Perspectives from Mitsuko Uchida at Carnegie Hall

United StatesUnited States Mozart – Mitsuko Uchida Master Class: Matthew Figel, Evren Ozel, Tomoki Park, Xiaohui Yang (piano). Resnick Education Wing, Carnegie Hall, NY, 1.3.2023. (RP)

Dame Mitsuko Uchida and Xiaohui Yang © Chris Lee

Mozart – Piano Concerto No.25 in C major, K.503; Piano Concerto No.27 in B-flat major, K.595

‘I dislike masterclasses!’ was Dame Mitsuko Uchida’s welcome to those gathered to watch her mentor four pianists at Carnegie Hall. The basis for her disdain is a personal dislike of being taught herself.

The 74-year-old pianist and conductor is especially known for her interpretations of the music of Mozart, Beethoven, Schubert and Schumann. As a Carnegie Hall Perspectives Artist, she will be a regular presence there for the next two years, after having been absent from its stages since 2009.

Uchida’s performances this season include a recent recital in which she played Beethoven’s final three piano sonatas (review click here) and an upcoming concert with the Mahler Chamber Orchestra in which she will conduct and appear as a soloist in Mozart’s Piano Concertos No.25 and No.27.

She figures prominently in next season’s schedule with duo performances that explore the music of Schubert, including Winterreise with tenor Mark Padmore and an all-Schubert program with pianist Jonathan Biss. Leading the Mahler Chamber Orchestra from the keyboard, she will again perform Mozart piano concertos, as well as appear as soloist with the Philadelphia Orchestra and Yannick Nézet-Séguin in Ravel’s Piano Concerto in G major.

Carnegie Hall’s Executive and Artistic Director Clive Gillinson had the opportunity to interview Uchida at the event announcing the 2023/24 season. He began by asking why she chose to focus on Schubert for the upcoming Perspective Series. He never had the chance to ask another question. For the time allotted, and perhaps more, Uchida explained why Mozart, Beethoven and Schubert were so important to her as a musician.

She said that while Mozart and Beethoven were perhaps more technically proficient, Schubert was a similar genius. His accomplishments were even more remarkable because he came from a rather humble background. As to what made Schubert’s music so special, it was the sense of longing in it, which no other composer has ever been able to express so perfectly in music.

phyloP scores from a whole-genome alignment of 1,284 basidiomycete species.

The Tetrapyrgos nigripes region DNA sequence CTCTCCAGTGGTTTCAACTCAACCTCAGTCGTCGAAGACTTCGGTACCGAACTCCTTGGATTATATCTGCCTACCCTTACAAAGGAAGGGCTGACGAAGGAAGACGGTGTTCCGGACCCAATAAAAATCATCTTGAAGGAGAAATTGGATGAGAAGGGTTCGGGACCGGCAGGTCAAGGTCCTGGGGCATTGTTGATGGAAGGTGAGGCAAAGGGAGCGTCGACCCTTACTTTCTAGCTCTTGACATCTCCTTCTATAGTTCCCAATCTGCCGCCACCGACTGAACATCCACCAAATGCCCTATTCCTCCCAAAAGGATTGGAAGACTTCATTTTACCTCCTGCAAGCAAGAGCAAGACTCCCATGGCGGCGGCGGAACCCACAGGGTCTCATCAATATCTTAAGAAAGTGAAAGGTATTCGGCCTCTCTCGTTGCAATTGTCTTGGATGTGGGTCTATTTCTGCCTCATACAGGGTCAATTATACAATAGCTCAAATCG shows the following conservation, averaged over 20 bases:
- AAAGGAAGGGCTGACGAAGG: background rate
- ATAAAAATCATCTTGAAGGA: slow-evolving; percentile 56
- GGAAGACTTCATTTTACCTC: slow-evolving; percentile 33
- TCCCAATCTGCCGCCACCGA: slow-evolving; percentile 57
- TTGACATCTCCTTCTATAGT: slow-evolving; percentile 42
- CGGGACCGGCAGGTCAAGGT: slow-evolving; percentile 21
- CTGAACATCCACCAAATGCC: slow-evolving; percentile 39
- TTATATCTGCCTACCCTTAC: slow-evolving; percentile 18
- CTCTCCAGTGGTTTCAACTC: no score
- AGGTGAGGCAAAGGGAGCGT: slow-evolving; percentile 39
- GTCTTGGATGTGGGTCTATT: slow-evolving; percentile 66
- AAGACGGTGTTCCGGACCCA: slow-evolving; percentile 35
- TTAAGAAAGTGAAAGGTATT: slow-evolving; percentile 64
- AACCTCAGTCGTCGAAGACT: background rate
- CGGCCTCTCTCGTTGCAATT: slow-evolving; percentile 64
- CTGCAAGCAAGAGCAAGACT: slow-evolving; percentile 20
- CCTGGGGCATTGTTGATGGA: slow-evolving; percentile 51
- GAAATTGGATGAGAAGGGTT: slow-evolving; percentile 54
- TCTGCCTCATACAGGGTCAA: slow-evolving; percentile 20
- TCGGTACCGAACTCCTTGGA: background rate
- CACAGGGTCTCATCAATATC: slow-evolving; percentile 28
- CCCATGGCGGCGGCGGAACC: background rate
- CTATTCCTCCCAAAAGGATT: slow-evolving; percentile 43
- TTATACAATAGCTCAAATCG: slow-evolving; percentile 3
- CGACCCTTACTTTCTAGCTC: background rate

Dame Mitsuko Uchida and Matthew Figel © Chris Lee

The music of Mozart, however, was the focus of her master class the following afternoon, specifically the two piano concertos that she will perform with the Mahler Chamber Orchestra later in the month. Four young pianists performed as pairs, each taking turns playing the solo part and the piano reduction of the orchestral score. Xiaohui Yang and Evren Ozel partnered in the Concerto No.25, and Matthew Figel and Tomoki Park in No. 27.

Before a note was played, Uchida had words of wisdom to impart. She told the pianists that it is essential for a soloist to know the entire score of a concerto in order to discover what the composer intended to express. Uchida urged them to view Mozart’s piano concertos as small operas with the piano and principal wind instrument as the singers. It is by discovering and engaging in the musical drama in Mozart’s music that a performer can unlock the secrets of a score and express them through their playing.

She also advised that the story surrounding a work’s composition is integral to understanding it. Mozart was at very different stages of his life when he composed the two concertos, which is important to know to comprehend and interpret them.

Completed in 1786, the Concerto in C major is a monumental work, almost symphonic in scale. In that year, Mozart performed some 20 concerts, but this concerto was his last hurrah as piano virtuoso of the moment. The B-flat major concerto was his final work in the genre, and its premiere in 1791 was the last time Mozart performed in public prior to his death later that year. Uchida observed that he had been saying farewell in his music since 1788 but, in this concerto, one senses that he meant it.

For such an eloquent speaker, Uchida spoke surprisingly little once the pianists began. All played a movement of their respective concertos without interruption. After they finished, Uchida said nothing about technique and gave practically no insights regarding interpretation in the traditional sense. Rather, she focused on the harmonic structure of the pieces.

However, she did play, alternating between performing the solo part or accompanying one of the four as they did so. It was as if words were inadequate for her to guide them on their respective paths to discover the emotions imbedded in the notes. It was something that this most insightful and articulate of artists was only able to impart through sound: a language that the four young pianists understood better than anyone else present.

Rick Perdian

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